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Role of Military in Disaster Response



A presentation given on the role of military in disaster response and examples of technology solutions that they can deploy to assist in that effort.

Role of Military in Disaster Response

  1. 1. The Role of Military in Disasters<br />Civil-Military Coordination<br />Gísli Ólafsson<br />Disaster Management – Technical Advisor<br />Microsoft Corporation<br />Email:<br />Blog:<br />Twitter: @gislio<br />
  2. 2. Introduction<br />Coordination<br />Technology<br />Agenda<br />
  3. 3. Port-au-Prince<br />Haiti – January 12, 2010<br />
  4. 4. Haiti<br />
  5. 5. Roles – Medical Assistance<br />
  6. 6. Roles – Logistical Support<br />
  7. 7. Roles – Air Traffic Control<br />
  8. 8. Roles – Aid Distribution<br />
  9. 9. Roles – Protection<br />
  10. 10. Roles – Recovery<br />
  11. 11. Issues - Overload<br />
  12. 12. Issues - Coordination<br />
  13. 13. “Coordination between civilian and military actors is essential during an emergency response. The increasing number and scale of humanitarian emergencies, in both natural disaster and conflict settings, has led to more situations where military forces and civilian relief agencies are operating in the same environment.”<br />John Holmes, Emergency Relief Coordinator and United Nations Under-Secretary General for Humanitarian Affairs<br />Coordination – Global Issue<br />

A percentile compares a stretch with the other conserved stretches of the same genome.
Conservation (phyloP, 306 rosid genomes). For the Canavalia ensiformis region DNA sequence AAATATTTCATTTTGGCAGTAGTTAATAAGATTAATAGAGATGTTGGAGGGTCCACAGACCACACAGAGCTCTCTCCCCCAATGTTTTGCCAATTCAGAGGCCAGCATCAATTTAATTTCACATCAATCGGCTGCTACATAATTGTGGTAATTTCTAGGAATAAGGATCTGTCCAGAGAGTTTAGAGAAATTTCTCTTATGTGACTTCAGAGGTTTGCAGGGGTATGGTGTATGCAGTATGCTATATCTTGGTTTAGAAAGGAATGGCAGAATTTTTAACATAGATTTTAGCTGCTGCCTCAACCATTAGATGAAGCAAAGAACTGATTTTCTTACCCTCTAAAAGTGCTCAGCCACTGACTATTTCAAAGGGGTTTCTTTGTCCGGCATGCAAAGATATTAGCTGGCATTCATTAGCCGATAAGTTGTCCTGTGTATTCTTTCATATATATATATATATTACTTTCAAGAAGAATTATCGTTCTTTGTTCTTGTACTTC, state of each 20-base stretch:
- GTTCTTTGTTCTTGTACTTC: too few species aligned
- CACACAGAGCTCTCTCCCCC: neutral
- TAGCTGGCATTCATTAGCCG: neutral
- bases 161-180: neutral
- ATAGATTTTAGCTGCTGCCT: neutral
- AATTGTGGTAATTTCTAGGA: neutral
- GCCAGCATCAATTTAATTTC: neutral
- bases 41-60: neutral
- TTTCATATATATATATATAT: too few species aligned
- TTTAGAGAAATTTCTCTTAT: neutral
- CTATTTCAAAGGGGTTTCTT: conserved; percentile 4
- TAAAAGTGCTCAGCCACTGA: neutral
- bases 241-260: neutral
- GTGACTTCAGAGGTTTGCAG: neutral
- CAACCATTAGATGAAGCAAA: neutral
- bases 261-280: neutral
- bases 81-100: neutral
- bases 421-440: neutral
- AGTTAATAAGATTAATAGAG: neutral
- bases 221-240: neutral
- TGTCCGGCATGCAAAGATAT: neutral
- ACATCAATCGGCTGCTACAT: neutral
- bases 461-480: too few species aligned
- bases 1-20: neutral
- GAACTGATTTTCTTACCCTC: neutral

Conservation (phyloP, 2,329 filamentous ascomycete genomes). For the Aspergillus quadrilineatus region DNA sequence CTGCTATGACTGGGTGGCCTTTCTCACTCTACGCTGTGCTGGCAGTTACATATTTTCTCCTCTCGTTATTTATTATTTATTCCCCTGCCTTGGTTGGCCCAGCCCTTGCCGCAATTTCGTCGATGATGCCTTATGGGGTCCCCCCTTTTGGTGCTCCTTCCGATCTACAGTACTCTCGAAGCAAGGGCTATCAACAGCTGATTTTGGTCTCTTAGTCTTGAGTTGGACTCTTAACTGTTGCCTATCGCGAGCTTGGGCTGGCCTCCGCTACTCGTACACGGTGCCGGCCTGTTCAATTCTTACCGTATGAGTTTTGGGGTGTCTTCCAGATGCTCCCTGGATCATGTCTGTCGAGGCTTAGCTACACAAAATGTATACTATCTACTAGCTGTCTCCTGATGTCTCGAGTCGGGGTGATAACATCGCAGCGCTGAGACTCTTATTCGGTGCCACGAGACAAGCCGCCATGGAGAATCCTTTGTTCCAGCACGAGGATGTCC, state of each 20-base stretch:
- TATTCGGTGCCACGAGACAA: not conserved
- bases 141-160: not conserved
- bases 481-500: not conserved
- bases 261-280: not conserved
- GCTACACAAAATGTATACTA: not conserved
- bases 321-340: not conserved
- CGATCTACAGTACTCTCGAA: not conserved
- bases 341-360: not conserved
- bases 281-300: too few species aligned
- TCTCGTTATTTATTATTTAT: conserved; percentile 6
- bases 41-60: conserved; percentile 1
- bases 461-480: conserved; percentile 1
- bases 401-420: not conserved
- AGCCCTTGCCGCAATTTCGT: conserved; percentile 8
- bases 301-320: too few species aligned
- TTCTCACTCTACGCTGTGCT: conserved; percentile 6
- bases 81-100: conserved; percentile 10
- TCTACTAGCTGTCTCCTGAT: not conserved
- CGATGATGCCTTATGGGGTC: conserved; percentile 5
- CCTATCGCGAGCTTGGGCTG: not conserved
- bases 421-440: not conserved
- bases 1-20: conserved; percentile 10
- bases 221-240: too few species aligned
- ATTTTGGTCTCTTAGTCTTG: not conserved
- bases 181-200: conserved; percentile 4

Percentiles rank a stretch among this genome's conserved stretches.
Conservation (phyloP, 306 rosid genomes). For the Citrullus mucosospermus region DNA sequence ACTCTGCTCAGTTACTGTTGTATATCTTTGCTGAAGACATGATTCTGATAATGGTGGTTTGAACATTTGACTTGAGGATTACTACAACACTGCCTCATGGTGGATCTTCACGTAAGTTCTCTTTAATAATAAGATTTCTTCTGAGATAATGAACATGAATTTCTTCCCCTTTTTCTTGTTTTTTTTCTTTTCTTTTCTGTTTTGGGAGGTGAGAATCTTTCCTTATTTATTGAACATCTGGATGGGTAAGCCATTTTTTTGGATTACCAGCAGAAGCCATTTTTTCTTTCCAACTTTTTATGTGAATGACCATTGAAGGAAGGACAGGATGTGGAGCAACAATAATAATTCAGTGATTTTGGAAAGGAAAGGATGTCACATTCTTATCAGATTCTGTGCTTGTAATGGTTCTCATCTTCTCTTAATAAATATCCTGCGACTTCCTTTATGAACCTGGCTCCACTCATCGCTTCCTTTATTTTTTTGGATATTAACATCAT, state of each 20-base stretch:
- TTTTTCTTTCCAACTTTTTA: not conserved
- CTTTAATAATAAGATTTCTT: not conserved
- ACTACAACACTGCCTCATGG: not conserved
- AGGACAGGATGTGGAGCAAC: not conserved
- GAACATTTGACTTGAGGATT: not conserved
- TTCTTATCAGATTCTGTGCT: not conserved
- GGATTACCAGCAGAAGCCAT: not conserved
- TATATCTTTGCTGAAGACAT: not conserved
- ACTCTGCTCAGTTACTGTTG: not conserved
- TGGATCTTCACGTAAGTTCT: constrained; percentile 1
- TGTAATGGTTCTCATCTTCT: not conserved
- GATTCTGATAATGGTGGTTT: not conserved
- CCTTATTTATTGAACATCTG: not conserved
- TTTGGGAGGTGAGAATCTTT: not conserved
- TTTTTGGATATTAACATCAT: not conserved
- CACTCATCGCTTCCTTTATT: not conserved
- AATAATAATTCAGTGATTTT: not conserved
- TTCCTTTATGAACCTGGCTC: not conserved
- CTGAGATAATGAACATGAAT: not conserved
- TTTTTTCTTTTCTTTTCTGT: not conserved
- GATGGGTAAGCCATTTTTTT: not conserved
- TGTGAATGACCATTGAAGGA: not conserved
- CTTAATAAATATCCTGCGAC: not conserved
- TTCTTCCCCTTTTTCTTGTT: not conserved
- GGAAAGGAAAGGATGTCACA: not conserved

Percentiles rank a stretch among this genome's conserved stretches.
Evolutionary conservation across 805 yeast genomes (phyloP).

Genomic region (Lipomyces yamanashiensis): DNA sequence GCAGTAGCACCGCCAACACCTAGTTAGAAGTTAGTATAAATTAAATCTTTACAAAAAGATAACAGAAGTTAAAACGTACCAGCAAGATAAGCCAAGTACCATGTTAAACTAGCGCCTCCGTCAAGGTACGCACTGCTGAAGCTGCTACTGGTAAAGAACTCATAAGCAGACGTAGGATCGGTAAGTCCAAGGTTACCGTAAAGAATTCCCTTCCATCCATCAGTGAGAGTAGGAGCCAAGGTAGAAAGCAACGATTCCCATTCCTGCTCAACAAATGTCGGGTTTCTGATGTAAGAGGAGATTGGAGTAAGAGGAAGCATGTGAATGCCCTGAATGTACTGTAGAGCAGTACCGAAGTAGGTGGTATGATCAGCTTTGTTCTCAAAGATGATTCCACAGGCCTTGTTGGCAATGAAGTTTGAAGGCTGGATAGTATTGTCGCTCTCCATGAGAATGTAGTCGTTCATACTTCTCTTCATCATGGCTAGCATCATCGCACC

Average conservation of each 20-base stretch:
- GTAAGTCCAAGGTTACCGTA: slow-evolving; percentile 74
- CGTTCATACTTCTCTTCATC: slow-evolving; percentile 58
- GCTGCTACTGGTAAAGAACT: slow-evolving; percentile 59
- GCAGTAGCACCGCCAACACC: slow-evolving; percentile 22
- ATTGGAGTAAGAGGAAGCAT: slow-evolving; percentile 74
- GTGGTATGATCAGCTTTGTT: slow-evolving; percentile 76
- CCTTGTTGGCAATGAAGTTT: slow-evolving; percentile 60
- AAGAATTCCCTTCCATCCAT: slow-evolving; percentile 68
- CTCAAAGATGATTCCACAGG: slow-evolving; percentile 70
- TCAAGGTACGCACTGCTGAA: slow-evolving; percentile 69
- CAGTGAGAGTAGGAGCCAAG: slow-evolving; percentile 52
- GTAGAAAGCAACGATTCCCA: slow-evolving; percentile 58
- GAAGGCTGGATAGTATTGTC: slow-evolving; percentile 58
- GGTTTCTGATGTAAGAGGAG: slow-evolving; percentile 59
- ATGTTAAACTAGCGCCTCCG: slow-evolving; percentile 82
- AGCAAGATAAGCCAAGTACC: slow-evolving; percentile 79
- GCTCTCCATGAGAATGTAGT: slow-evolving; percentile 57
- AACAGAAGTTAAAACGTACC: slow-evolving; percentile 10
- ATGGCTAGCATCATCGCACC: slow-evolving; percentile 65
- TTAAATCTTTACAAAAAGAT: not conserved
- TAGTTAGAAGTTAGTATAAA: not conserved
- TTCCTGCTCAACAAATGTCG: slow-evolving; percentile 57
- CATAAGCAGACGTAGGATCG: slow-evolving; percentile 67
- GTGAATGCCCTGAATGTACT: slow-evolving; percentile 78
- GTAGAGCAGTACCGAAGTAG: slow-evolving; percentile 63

14. 14. Coordination – Simple Diagram<br />
  15. 15. Coordination – Language & Terminology<br />
  16. 16. Coordination on the ground<br />
  17. 17. The Role of Civil-Military Coordinator<br />
  18. 18. Normal (routine emergencies)<br /><ul><li>People relate as roles
  19. 19. People are the problem
  20. 20. Orgs are the solution</li></ul>Disaster<br /><ul><li>Relate as People
  21. 21. Orgs are the problem
  22. 22. People are the solution</li></ul>Catastrophe<br /><ul><li>Society breaks down
  23. 23. No relationships – survival
  24. 24. Only happened a few times (Hiroshima)</li></ul>Importance of People<br />
  25. 25. <ul><li>A relationship of mutual support, trust, respect, and separateness.
  26. 26. An understanding of common objectives.
  27. 27. Exchange of information between military and civil actors.
  28. 28. Aided by joint planning – before, during and after deployment.</li></ul>Effective Relationship - Characteristics<br />
  29. 29. Information Management<br />
  30. 30. The Role of Technology<br />
  31. 31. Standardized<br />Rationalized<br />Dynamic<br />Basic<br /><br />Connectivity<br />Risk Management<br /><br />Early Warning/Alert<br />Mobilization<br />Incident Cmd & Situational Overview<br /><br /><br />Resource and Relief Tracking<br /><br /><br /><br />Citizen Involvement<br />Critical Infrastructure Protection<br /><br />ICT Assessment<br />